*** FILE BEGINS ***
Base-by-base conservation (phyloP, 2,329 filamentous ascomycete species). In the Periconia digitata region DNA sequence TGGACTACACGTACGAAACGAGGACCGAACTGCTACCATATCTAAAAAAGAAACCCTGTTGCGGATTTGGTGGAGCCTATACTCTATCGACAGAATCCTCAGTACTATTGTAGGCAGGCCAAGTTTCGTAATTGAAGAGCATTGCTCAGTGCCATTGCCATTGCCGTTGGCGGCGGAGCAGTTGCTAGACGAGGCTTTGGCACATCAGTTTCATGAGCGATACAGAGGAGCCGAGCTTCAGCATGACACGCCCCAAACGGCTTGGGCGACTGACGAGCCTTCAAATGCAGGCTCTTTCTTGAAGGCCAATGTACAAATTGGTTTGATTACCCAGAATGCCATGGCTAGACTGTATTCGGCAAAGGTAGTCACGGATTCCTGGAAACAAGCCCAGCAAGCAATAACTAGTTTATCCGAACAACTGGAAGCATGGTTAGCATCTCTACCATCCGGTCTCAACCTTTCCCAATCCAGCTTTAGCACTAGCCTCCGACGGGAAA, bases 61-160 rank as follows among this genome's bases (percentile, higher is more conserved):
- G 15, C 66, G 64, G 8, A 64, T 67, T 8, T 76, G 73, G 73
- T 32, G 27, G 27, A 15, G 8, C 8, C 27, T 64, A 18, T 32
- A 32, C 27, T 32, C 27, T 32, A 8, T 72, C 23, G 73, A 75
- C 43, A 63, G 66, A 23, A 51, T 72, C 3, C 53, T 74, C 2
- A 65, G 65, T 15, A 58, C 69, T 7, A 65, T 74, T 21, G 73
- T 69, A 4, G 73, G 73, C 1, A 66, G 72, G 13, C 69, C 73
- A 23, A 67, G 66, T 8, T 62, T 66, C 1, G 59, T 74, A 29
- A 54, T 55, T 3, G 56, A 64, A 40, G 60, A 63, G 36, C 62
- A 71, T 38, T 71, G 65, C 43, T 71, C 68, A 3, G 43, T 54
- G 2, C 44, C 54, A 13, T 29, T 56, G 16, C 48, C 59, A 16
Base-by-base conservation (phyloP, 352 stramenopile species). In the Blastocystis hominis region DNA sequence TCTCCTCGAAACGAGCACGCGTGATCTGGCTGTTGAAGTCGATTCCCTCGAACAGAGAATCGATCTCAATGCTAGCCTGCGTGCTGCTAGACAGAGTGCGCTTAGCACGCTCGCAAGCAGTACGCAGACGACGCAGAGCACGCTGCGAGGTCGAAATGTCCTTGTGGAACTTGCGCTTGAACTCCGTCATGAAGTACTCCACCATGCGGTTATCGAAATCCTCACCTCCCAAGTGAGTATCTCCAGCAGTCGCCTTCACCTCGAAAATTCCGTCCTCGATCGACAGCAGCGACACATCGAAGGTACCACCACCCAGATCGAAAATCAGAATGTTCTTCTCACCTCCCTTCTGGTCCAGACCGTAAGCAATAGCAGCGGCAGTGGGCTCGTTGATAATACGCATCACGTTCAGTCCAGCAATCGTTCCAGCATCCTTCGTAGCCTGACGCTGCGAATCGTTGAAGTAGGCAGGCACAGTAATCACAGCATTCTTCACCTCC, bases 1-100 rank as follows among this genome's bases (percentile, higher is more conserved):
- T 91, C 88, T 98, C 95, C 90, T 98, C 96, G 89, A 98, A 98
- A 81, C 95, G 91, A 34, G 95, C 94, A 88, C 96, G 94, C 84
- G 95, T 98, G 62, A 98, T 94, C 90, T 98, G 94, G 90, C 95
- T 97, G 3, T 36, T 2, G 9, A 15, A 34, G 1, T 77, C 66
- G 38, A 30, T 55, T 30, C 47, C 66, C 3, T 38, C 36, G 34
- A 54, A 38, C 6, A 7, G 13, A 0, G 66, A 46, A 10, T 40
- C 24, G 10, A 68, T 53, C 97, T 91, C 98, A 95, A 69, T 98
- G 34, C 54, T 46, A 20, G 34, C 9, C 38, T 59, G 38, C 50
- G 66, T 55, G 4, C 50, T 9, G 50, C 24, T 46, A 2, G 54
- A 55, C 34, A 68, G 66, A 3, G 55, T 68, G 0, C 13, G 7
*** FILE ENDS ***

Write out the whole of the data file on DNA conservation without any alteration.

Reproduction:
Base-by-base conservation (phyloP, 2,329 filamentous ascomycete species). In the Periconia digitata region DNA sequence TGGACTACACGTACGAAACGAGGACCGAACTGCTACCATATCTAAAAAAGAAACCCTGTTGCGGATTTGGTGGAGCCTATACTCTATCGACAGAATCCTCAGTACTATTGTAGGCAGGCCAAGTTTCGTAATTGAAGAGCATTGCTCAGTGCCATTGCCATTGCCGTTGGCGGCGGAGCAGTTGCTAGACGAGGCTTTGGCACATCAGTTTCATGAGCGATACAGAGGAGCCGAGCTTCAGCATGACACGCCCCAAACGGCTTGGGCGACTGACGAGCCTTCAAATGCAGGCTCTTTCTTGAAGGCCAATGTACAAATTGGTTTGATTACCCAGAATGCCATGGCTAGACTGTATTCGGCAAAGGTAGTCACGGATTCCTGGAAACAAGCCCAGCAAGCAATAACTAGTTTATCCGAACAACTGGAAGCATGGTTAGCATCTCTACCATCCGGTCTCAACCTTTCCCAATCCAGCTTTAGCACTAGCCTCCGACGGGAAA, bases 61-160 rank as follows among this genome's bases (percentile, higher is more conserved):
- G 15, C 66, G 64, G 8, A 64, T 67, T 8, T 76, G 73, G 73
- T 32, G 27, G 27, A 15, G 8, C 8, C 27, T 64, A 18, T 32
- A 32, C 27, T 32, C 27, T 32, A 8, T 72, C 23, G 73, A 75
- C 43, A 63, G 66, A 23, A 51, T 72, C 3, C 53, T 74, C 2
- A 65, G 65, T 15, A 58, C 69, T 7, A 65, T 74, T 21, G 73
- T 69, A 4, G 73, G 73, C 1, A 66, G 72, G 13, C 69, C 73
- A 23, A 67, G 66, T 8, T 62, T 66, C 1, G 59, T 74, A 29
- A 54, T 55, T 3, G 56, A 64, A 40, G 60, A 63, G 36, C 62
- A 71, T 38, T 71, G 65, C 43, T 71, C 68, A 3, G 43, T 54
- G 2, C 44, C 54, A 13, T 29, T 56, G 16, C 48, C 59, A 16
Base-by-base conservation (phyloP, 352 stramenopile species). In the Blastocystis hominis region DNA sequence TCTCCTCGAAACGAGCACGCGTGATCTGGCTGTTGAAGTCGATTCCCTCGAACAGAGAATCGATCTCAATGCTAGCCTGCGTGCTGCTAGACAGAGTGCGCTTAGCACGCTCGCAAGCAGTACGCAGACGACGCAGAGCACGCTGCGAGGTCGAAATGTCCTTGTGGAACTTGCGCTTGAACTCCGTCATGAAGTACTCCACCATGCGGTTATCGAAATCCTCACCTCCCAAGTGAGTATCTCCAGCAGTCGCCTTCACCTCGAAAATTCCGTCCTCGATCGACAGCAGCGACACATCGAAGGTACCACCACCCAGATCGAAAATCAGAATGTTCTTCTCACCTCCCTTCTGGTCCAGACCGTAAGCAATAGCAGCGGCAGTGGGCTCGTTGATAATACGCATCACGTTCAGTCCAGCAATCGTTCCAGCATCCTTCGTAGCCTGACGCTGCGAATCGTTGAAGTAGGCAGGCACAGTAATCACAGCATTCTTCACCTCC, bases 1-100 rank as follows among this genome's bases (percentile, higher is more conserved):
- T 91, C 88, T 98, C 95, C 90, T 98, C 96, G 89, A 98, A 98
- A 81, C 95, G 91, A 34, G 95, C 94, A 88, C 96, G 94, C 84
- G 95, T 98, G 62, A 98, T 94, C 90, T 98, G 94, G 90, C 95
- T 97, G 3, T 36, T 2, G 9, A 15, A 34, G 1, T 77, C 66
- G 38, A 30, T 55, T 30, C 47, C 66, C 3, T 38, C 36, G 34
- A 54, A 38, C 6, A 7, G 13, A 0, G 66, A 46, A 10, T 40
- C 24, G 10, A 68, T 53, C 97, T 91, C 98, A 95, A 69, T 98
- G 34, C 54, T 46, A 20, G 34, C 9, C 38, T 59, G 38, C 50
- G 66, T 55, G 4, C 50, T 9, G 50, C 24, T 46, A 2, G 54
- A 55, C 34, A 68, G 66, A 3, G 55, T 68, G 0, C 13, G 7